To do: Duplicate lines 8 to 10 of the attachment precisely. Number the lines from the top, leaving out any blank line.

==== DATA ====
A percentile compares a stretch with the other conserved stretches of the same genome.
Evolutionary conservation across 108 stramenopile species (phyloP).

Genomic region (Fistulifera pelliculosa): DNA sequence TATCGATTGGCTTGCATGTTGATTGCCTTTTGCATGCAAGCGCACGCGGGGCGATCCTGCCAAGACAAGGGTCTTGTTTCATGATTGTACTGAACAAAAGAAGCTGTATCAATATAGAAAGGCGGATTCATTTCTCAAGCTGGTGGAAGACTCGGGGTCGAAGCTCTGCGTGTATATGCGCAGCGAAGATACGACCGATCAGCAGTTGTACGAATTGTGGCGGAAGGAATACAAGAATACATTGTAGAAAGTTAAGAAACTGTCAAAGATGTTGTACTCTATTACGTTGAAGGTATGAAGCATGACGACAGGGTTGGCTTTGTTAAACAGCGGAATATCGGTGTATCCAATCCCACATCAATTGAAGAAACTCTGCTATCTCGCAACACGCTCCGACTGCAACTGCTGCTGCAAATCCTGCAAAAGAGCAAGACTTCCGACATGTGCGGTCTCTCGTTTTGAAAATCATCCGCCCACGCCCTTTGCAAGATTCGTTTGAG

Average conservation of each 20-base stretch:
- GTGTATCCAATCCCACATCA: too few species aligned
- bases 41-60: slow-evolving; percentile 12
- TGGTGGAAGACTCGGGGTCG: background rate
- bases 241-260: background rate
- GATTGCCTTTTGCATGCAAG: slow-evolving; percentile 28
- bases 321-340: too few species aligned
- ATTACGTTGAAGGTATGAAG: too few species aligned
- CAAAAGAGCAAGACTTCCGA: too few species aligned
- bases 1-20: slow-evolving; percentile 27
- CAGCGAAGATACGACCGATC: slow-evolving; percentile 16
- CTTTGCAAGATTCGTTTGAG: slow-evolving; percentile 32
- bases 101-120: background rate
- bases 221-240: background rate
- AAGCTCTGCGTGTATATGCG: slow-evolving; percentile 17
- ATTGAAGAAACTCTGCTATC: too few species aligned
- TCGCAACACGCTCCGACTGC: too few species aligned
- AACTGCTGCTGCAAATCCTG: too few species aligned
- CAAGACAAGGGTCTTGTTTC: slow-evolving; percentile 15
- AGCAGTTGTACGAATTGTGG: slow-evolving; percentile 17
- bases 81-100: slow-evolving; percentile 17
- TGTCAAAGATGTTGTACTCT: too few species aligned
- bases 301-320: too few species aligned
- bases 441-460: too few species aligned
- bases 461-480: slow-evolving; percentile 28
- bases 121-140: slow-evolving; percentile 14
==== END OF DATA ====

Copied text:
- bases 241-260: background rate
- GATTGCCTTTTGCATGCAAG: slow-evolving; percentile 28
- bases 321-340: too few species aligned